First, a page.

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Lee in Texas
07-09-2007, 04:26 PM
I'm trying to remember the method using graph paper to make a "tape" around the edge of a plate blank. I just can't remember how he did it. I have the book, but it's 200 miles away. I want to make a tape with 7 divisions and attach it to my Sherline rotary table. I'll just lock it at each mark to help with a model radial engine. (non-functional).

topct
07-09-2007, 04:45 PM
Wrap a piece of masking tape around the outside of the table.

Slice through where the ends overlap.

Peel it off and measure how long it is.

Divide that length by 7, and with a caliper you could mark the tape.

Stick it back on the table and have at it.

Actually I might use a piece of paper instead of masking tape. Masking tape stretches.

LES A W HARRIS
07-09-2007, 05:21 PM
Lee,

Have not read the method; I was taught this long ago.
http://i37.photobucket.com/albums/e97/CURVIC9/LATHEWORK/VCADD4__09072007_150521.jpg
Select even multiple larger than Pi * D, swing arc run vertical from last point to intersect arc. Line from origin to intersect it, in example 4.00 dia, then use 14" arc, this divides every two inches, seven divisions, vertical lines down to intersect.

Cheers,

Mike Burdick
07-09-2007, 05:31 PM
I don' know if this is what you're referring to but here is a description of graphical division...

1. Draw a horizontal line the length of the circumference - call the endpoints of it A and B.
2. Draw another line from point A that is 7 units long (use a scale or dividers) at any angle - call its endpoints A and C. Make tic marks at the units.
3. Draw a line from point C to point B.
4. Now draw parallel lines to CB and locate them at the tics.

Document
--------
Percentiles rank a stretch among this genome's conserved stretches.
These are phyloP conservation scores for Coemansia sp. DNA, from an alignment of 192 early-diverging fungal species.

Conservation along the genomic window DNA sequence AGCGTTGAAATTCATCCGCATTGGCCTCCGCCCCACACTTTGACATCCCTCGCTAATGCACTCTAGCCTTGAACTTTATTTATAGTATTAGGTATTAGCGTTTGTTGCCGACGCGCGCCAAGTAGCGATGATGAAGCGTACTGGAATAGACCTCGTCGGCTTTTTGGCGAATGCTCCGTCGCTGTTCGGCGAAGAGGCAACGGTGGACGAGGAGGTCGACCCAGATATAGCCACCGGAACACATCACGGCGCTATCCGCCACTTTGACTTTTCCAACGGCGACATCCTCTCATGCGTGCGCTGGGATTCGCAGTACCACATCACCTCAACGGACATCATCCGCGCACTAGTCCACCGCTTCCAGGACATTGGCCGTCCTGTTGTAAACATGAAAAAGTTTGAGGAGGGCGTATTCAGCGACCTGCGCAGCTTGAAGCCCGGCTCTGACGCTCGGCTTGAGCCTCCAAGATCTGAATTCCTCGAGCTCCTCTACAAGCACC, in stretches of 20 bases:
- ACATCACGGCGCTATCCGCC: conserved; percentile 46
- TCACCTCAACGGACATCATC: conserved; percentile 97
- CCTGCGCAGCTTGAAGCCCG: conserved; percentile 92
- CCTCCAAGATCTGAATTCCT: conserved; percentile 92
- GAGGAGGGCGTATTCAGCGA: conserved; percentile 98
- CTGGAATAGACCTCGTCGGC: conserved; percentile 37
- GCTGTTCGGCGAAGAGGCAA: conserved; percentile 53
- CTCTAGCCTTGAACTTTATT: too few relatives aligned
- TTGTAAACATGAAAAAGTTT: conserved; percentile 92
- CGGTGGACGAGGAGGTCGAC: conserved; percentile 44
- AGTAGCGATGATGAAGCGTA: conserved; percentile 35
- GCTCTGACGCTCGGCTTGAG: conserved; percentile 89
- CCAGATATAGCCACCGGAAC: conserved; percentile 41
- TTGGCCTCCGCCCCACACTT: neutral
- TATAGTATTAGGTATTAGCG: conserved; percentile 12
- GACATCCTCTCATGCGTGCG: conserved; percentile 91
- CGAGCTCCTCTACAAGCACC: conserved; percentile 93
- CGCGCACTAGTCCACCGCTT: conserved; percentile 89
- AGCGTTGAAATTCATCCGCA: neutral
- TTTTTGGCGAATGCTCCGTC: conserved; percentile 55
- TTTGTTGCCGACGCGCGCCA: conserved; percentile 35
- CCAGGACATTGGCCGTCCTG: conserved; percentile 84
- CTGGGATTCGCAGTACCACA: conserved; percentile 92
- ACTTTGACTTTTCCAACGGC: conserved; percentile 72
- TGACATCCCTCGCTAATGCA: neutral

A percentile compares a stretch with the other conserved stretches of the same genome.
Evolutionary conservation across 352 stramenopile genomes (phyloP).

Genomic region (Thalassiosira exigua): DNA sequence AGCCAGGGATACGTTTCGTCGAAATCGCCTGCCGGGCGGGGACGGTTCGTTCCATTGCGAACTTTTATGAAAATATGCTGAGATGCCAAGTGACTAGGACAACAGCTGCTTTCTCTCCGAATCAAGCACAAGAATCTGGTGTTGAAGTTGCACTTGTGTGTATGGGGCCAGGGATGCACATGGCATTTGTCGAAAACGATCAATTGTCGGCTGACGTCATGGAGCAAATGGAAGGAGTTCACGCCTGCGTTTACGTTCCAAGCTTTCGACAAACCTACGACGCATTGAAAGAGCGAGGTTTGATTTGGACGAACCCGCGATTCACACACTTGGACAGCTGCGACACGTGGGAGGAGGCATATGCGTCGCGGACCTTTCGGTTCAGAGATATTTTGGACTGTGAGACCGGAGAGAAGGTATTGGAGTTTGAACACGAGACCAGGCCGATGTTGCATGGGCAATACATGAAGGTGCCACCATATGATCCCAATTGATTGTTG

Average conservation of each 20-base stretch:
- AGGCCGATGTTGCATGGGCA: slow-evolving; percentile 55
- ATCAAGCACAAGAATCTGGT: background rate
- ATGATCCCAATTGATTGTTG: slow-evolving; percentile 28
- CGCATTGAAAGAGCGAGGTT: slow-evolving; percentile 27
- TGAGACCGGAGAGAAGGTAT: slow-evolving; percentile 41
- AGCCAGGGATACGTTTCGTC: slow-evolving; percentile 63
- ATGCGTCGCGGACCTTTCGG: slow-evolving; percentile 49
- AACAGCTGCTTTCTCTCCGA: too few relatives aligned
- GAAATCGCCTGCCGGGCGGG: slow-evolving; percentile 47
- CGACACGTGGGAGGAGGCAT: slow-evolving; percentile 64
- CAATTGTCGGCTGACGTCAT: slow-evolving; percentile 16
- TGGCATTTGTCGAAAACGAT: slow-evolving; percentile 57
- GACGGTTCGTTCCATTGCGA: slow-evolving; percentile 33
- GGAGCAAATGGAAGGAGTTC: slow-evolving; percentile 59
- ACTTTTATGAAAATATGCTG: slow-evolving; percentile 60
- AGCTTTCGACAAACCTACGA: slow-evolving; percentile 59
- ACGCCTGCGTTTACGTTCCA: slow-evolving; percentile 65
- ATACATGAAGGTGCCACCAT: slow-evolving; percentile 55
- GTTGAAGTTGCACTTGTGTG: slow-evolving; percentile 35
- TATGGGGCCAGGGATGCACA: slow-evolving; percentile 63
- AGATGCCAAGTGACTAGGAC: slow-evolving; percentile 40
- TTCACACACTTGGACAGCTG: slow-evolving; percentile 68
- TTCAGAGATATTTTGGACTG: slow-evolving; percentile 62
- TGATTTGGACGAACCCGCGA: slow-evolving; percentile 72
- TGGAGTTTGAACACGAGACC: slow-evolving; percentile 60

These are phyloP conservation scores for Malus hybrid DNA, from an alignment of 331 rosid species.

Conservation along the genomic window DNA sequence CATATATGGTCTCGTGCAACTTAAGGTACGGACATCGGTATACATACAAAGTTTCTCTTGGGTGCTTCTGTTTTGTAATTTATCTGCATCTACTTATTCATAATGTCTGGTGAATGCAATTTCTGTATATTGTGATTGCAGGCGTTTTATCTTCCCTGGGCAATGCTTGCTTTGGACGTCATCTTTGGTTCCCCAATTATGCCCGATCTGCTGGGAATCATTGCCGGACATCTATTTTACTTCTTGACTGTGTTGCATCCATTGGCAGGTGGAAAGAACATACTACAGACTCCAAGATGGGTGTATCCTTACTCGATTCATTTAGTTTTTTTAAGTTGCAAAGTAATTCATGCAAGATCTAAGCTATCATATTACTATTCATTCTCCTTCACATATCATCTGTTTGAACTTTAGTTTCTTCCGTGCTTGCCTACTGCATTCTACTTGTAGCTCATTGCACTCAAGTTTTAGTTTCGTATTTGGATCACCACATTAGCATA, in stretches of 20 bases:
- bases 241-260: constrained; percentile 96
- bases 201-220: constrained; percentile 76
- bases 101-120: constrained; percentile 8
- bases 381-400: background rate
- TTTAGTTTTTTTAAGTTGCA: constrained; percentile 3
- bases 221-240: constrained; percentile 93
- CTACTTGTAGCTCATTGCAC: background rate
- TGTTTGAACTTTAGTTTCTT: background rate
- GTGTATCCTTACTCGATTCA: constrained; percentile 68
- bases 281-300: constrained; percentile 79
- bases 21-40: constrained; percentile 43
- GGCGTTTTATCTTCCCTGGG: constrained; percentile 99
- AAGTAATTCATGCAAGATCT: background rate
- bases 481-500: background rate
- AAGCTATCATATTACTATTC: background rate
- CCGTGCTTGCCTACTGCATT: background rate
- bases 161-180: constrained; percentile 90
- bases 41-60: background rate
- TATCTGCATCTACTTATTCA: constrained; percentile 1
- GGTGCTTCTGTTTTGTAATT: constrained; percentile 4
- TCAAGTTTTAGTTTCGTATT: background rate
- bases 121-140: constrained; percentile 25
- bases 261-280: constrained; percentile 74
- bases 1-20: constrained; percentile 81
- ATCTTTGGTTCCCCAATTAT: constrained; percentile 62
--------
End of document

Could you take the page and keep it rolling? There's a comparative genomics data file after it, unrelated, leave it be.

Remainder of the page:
Line AB will now be divided equally into 7 segments.


Note: the units along AC can be anything you want as long as they are the same length. Basically what is happening is that the unitís length is being projected on to the line to be divided which is line AB.

texas_po_boy
07-09-2007, 06:45 PM
I have to say it never fails to amaze me how intelligent this group is on just about any subject. A school in its self. I was once told that anything was easy if you knew how to do it.

lane
07-09-2007, 09:47 PM
I have to say it never fails to amaze me how intelligent this group is on just about any subject. A school in its self. I was once told that anything was easy if you knew how to do it.
IT is not in how to do it .But who to ask.

Lee in Texas
07-10-2007, 12:19 AM
Les-
That's what I was looking for. Gingery showed how to do it with pencil and paper. It will certainly work well enough for a non-working display model.

Thanks, Lee

Magic9r
07-11-2007, 05:47 PM
Gingery Method?
That'd be the long slow way justifiable by having no immediate need to make a component and having nothing better to do and not wanting a machine that's likely to last would it?
:D
Regards,
Nick

Lee in Texas
07-11-2007, 11:00 PM
Gingery Method?
That'd be the long slow way justifiable by having no immediate need to make a component and having nothing better to do and not wanting a machine that's likely to last would it?
:D
Regards,
Nick


I have all of his books except the one on the drill press. As others have said, at the time they were written, used machines were hard to find and expensive. At the time, they made more sense. They make interesting reading.